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December 28, 2017

Bulletin 241: The US Navy is sinking the "Interoperable" warhead

Dear friends --

As has been clear for some years, the sole near-term stockpile "need" for plutonium warhead core ("pit") manufacture derives from the schedule and required quantities of the first so-called "Interoperable Warhead" (IW-1), currently slated to enter full-scale production in 2031. (For those who are interested, the proposed schedule and estimated budget -- $18.6 billion in then-year dollars -- for IW-1 can be found on pages 8-35 and 8-36 in the National Nuclear Security Administration's [NNSA's] Fiscal Year 2018 Stockpile Stewardship and Management Plan [SSMP].)

Under Obama, three new "interoperable" nuclear warheads were proposed to replace existing warheads on ground-and sea-launched ballistic missiles between now and about 2050. These three new warheads were the "3" in the Obama "3+2" stockpile modernization plan, now estimated to cost $1.2 trillion over the next 30 years (not including environmental cleanup).

The (largely lab-driven) quest for "interoperable" warheads turns out to be more aspirational than fully realistic, leading some government analysts to satirically call the Obama scheme the "6+2 plan" (instead of "3+2"), emphasizing what are likely irreconcilable differences between the Navy and Air Force versions of the "same" warhead. (The two warheads and reentry bodies which the IW-1 is supposed to replace have different sizes, shapes, masses, guidance systems, centers of gravity, moments of inertia, trajectories, and missile systems -- just a few differences!) The fiscal difference between three new warheads and six new warheads (or warhead variants) would be large -- tens of billions of dollars, not counting construction and operation of a new pit factory (and other factories) which would easily cost another $10 billion or even more, depending on what is counted.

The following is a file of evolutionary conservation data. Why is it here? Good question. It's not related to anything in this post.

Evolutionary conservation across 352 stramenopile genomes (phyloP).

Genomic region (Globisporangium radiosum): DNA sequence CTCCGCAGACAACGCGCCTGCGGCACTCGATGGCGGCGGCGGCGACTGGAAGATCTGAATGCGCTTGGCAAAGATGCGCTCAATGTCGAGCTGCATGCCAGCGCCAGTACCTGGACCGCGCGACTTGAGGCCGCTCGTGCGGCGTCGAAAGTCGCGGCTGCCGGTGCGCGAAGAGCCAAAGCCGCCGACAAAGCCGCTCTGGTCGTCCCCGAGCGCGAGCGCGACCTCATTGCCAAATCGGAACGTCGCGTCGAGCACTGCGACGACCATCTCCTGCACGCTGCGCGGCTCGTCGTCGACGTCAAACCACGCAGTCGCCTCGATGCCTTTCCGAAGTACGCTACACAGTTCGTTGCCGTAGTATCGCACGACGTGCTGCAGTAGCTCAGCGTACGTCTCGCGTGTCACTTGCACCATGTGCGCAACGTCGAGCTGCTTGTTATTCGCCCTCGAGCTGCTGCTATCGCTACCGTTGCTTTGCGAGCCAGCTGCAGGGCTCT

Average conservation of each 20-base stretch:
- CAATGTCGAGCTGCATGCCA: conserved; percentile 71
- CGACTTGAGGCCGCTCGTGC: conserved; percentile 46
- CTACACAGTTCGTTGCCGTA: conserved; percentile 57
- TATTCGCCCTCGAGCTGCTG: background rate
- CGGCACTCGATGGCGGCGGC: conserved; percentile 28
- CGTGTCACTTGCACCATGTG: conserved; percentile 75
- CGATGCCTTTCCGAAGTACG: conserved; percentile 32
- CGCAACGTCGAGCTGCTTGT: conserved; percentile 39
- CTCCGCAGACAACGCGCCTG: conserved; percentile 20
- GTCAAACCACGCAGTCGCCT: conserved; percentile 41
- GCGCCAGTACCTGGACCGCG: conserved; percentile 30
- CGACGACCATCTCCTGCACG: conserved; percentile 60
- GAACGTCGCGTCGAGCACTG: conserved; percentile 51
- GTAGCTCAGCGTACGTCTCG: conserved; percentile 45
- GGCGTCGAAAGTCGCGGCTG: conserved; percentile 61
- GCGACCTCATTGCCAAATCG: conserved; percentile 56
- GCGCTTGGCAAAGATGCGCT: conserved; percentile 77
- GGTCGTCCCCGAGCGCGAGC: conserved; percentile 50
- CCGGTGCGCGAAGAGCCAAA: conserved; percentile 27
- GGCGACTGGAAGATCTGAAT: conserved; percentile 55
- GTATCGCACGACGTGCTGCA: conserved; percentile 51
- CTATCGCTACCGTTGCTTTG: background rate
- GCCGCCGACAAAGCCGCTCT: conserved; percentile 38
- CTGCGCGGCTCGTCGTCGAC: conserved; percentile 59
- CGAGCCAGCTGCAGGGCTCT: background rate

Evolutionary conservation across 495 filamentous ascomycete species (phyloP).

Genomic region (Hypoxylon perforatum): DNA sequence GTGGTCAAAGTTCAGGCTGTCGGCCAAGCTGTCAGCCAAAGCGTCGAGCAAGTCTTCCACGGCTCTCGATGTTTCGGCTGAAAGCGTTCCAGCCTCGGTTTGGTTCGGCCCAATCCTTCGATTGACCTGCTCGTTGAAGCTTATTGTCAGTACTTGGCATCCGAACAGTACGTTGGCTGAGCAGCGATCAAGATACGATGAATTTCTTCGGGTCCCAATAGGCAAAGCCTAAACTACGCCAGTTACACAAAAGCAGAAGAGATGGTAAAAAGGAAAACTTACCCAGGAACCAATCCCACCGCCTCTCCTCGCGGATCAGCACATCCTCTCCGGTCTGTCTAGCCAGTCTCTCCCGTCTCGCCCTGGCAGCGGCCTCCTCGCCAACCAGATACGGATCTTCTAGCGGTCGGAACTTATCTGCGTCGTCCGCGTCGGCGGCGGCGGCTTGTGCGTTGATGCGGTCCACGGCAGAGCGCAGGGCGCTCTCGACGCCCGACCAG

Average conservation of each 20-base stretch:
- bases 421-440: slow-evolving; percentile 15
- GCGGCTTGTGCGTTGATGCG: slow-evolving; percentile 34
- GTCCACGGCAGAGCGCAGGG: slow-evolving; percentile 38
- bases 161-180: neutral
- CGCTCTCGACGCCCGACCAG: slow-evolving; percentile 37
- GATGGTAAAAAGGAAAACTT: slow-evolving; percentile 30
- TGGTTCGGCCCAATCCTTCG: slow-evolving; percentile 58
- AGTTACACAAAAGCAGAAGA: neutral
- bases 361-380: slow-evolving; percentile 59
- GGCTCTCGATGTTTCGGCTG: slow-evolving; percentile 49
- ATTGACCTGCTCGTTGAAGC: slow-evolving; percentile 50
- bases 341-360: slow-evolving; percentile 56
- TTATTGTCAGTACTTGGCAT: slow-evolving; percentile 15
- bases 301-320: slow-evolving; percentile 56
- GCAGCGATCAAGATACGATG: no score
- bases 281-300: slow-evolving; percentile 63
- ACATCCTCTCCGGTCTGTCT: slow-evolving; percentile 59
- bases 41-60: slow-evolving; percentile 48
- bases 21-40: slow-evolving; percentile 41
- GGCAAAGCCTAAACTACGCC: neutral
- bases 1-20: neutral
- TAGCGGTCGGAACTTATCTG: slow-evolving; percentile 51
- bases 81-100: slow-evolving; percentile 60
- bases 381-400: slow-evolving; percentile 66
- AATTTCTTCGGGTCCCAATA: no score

With these high stakes in mind, please watch this video clip from the May 25, 2017 House Armed Services Strategic Forces hearing, particularly the response of Vice Admiral Terry Benedict to Rep. Garamendi's questions. It is an important exchange. As the admiral said, "The Navy does not have a requirement for a third reentry body." We sent this clip before (Bulletin 237) but only hinted then at what it meant.

We have reasons to think the new administration is moving away from IW-1.

Reflecting on this, we are guessing that President Obama didn't kill this proposed new warhead (despite its many technical problems, its huge out-year cost, constant opposition to it by the Navy, and the workload crisis expected in the warhead complex in the 2020s) because:

a) IW-1 was a long-term commitment of his administration to the nuclear weapons industry, cancellation of which could have made Democrats look "weak on defense" going into the 2016 election, costing votes and campaign contributions (that is, the Administration feared it would be blackmailed by the nuclear weapons industry and its political sponsors and operatives);